BEIRUT (AP) — Syria's main Western-backed opposition group on Tuesday welcomed an EU decision to place the military wing of Hezbollah on the bloc's terror list as a "step in the right direction," and called for the Lebanese militant group's leaders to be put on trial for their role in the Syrian civil war.
Hezbollah, a staunch ally of the Syrian regime, has sent its fighters to bolster President Bashar Assad's forces in their assault on rebel-held areas in Syria. The group was instrumental in helping government forces seize the strategic town of Qusair near the Lebanese border last month, and its members are believed to be fighting alongside regime forces in the central province of Homs.
The Shiite group's role is highly divisive in Lebanon and has outraged the overwhelmingly Sunni rebels fighting in Syria to topple Assad.
The EU's 28 foreign ministers placed Hezbollah's military wing on its terror list on Monday after prolonged diplomatic pressure from the U.S. and Israel, which consider the group a terrorist organization.
Some European countries had pushed for EU action, citing a terrorist attack in Bulgaria's Black Sea resort of Burgas last year that killed five Israeli tourists and a Bulgarian. Hezbollah's military wing was accused of involvement, an allegation it denied. In March, a criminal court in Cyprus found a Hezbollah member guilty of helping to plan attacks on Israelis on the Mediterranean island.
But several EU nations have pointed to Hezbollah's involvement in Syria as further reason for the move.
The Syrian National Coalition, the main opposition umbrella group, hailed the EU decision but stressed the need for European countries to take "concrete steps that would contribute to stopping the militia's involvement in Syria."
"We call for Hezbollah leaders to be put on trial for the terrorist crimes they committed on Syrian territory," the SNC said in a statement.
It did not say where they should face trial, and the prospects of senior Hezbollah figures ever appearing in a courtroom to answer for the Iranian-backed group's role in Syria appear dim.
Iran, meanwhile, said the European Union's decision was "strange" and "uncalculated" and said it serves Israel's interests.
Foreign Ministry spokesman Abbas Araghchi told a news conference in Tehran Tuesday that the designation won't change Hezbollah's "popular and justice-seeking identity."
In Syria, an al-Qaida-linked group warned civilians to stay off a road linking central Syria with the northern province of Aleppo, declaring it a military zone, as the rebels try to cut one of the regime's main routes for supplying its forces in the north, activists said Tuesday.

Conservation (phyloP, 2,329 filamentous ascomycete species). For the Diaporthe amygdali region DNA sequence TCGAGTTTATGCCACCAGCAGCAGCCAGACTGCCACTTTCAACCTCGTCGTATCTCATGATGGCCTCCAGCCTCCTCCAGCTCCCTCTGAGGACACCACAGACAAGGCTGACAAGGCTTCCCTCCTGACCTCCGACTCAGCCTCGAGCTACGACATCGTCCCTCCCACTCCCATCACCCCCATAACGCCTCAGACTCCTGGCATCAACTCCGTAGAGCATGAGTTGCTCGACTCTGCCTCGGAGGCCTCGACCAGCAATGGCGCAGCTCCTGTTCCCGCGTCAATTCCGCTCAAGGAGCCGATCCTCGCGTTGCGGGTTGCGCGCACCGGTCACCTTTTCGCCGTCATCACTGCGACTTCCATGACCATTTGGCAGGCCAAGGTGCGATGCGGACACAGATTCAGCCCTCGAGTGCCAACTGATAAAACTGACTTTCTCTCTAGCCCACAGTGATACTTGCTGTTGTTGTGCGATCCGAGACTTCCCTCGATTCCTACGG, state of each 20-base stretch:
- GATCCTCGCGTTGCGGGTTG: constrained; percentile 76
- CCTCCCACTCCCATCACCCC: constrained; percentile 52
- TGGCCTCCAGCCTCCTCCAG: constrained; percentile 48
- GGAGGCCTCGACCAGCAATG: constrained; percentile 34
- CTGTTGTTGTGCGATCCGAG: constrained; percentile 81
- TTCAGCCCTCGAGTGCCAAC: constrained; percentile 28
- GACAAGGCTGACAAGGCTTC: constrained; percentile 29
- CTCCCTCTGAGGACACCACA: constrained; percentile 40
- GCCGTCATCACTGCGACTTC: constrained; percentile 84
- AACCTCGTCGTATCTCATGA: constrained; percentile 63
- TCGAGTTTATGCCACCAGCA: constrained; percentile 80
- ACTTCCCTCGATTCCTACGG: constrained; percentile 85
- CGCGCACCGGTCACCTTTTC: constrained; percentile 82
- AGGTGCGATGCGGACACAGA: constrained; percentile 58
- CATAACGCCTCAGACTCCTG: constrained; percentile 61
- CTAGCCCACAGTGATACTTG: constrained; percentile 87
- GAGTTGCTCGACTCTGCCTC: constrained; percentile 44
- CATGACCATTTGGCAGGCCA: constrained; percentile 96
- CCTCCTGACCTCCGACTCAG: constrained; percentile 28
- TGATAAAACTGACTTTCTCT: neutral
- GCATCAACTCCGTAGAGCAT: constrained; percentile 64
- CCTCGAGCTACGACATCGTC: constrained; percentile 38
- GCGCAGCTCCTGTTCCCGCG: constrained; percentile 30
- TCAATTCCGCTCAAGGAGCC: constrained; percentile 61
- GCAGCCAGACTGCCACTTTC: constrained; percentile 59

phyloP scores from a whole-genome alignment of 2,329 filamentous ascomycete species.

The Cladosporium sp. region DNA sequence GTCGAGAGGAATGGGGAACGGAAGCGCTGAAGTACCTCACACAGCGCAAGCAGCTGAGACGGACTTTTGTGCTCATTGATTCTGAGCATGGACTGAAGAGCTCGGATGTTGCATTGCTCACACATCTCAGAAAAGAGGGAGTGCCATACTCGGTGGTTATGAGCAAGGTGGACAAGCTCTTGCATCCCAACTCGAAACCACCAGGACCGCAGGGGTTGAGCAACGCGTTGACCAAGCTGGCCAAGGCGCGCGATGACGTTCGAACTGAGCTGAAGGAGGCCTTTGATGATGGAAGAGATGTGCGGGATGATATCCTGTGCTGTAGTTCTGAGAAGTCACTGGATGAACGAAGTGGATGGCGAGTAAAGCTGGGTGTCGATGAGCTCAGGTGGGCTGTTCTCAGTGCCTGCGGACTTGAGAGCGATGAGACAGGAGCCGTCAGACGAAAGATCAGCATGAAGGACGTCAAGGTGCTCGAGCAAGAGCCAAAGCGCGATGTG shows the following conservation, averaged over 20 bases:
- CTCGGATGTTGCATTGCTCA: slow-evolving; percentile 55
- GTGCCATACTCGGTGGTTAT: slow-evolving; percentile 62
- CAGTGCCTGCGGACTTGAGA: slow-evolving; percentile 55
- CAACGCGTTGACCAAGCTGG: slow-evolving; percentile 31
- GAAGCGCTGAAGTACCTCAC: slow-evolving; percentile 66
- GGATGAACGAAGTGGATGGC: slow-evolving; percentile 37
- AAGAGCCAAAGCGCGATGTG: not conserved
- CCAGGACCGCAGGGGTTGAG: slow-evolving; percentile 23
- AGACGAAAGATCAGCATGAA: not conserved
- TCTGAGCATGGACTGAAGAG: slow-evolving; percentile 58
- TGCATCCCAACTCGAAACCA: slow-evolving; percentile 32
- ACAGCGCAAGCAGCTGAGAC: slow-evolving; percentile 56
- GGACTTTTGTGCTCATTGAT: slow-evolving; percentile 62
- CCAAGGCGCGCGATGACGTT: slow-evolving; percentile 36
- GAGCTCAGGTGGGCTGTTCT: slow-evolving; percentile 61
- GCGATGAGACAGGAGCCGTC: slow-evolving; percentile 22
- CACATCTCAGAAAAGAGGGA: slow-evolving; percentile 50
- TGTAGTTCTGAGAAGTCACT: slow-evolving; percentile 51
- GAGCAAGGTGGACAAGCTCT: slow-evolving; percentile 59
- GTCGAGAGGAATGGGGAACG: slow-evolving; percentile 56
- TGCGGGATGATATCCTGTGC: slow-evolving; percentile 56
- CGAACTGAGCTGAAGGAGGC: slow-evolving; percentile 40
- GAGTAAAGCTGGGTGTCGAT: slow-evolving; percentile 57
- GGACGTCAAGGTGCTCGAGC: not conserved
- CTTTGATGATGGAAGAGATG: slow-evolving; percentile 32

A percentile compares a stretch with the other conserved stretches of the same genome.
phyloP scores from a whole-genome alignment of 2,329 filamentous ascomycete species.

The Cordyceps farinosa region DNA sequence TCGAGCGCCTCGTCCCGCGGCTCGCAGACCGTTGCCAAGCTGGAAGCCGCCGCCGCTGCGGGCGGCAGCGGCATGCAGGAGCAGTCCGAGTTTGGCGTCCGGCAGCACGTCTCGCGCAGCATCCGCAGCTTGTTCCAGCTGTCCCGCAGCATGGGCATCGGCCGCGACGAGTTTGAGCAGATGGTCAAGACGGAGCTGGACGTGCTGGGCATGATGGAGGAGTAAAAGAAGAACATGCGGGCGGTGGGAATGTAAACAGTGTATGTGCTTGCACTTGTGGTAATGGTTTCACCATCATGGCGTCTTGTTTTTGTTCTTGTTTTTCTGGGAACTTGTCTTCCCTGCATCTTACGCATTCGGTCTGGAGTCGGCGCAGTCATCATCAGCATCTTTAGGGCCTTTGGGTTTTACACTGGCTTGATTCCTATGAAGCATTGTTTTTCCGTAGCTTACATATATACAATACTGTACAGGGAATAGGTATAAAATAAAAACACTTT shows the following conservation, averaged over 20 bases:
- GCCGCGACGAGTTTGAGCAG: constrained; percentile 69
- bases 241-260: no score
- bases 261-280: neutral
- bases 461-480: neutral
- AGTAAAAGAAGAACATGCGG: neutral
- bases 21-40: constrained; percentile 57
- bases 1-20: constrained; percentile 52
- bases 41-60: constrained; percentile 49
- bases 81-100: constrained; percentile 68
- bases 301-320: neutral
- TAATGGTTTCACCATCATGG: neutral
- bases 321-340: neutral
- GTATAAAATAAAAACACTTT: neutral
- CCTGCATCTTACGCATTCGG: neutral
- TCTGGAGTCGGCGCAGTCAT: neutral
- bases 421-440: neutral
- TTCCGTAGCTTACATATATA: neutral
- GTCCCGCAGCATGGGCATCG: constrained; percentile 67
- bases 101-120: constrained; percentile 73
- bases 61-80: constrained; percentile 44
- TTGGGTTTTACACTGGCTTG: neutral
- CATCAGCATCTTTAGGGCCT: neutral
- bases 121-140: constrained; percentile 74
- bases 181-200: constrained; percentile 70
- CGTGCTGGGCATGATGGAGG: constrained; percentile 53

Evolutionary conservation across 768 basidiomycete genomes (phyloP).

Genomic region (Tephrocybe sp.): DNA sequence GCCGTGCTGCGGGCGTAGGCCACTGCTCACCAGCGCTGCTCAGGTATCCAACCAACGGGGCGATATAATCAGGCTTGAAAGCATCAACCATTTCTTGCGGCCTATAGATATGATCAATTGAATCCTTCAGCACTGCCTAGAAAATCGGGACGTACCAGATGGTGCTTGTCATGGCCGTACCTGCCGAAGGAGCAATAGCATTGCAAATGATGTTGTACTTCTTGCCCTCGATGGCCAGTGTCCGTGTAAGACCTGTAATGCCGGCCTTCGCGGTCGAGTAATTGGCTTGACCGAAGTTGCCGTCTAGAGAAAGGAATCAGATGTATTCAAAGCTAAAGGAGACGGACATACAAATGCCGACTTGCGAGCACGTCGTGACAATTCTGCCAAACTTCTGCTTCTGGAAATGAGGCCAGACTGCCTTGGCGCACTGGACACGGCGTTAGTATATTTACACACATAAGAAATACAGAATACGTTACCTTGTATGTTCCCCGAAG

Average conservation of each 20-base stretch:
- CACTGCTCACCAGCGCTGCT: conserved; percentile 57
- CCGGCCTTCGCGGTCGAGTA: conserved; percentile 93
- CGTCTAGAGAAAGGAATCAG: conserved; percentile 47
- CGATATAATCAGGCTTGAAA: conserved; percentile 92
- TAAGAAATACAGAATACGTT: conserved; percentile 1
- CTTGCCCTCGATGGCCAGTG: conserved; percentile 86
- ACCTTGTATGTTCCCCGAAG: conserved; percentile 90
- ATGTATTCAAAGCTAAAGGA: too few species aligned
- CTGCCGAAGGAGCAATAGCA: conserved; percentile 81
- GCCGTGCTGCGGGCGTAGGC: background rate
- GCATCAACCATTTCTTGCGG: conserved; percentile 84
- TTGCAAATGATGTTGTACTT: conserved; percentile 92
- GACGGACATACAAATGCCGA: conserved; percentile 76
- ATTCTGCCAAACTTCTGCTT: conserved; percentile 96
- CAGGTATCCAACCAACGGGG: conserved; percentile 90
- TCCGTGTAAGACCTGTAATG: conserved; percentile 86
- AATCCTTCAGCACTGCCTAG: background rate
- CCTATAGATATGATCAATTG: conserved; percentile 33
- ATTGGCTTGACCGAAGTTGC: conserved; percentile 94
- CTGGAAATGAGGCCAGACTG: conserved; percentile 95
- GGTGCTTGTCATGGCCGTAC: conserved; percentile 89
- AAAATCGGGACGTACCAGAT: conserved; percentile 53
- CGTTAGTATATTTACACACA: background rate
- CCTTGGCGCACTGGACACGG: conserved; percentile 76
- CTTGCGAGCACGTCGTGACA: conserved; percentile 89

The warning comes a day after rebels went on the offensive in Syria's north, seizing three villages in the province where a military stalemate has been in place since last summer.
The Britain-based Syrian Observatory for Human Rights and the Aleppo Media Center said that Jabhat al-Nusra, or the Nusra Front, is threatening to target any vehicle using the road starting Wednesday. A copy of the warning was posted online.
The regime uses the route to ferry supplies to its forces in the north because the rebels already have severed the main north-south highway that connects Damascus with the embattled city of Aleppo, where regime forces have battled rebels in vicious street fighting for a year. The desert road was paved and opened by regime forces earlier this year.
The statement, which was stamped with the Nusra Front emblem, said the Syrian military "opened this road to civilian cars and trucks when in fact it is a military road."
"There are daily clashes and military operations there. Holy warriors have booby-trapped the road," it said, instructing civilians not to use the road and claiming that the army will be using them as "human shields to cover its movements."
If the rebels succeed in cutting the road, it will be a major blow to the regime, making it more difficult to bring in military reinforcements as well as other supplies to Aleppo province, most of which is under rebel control.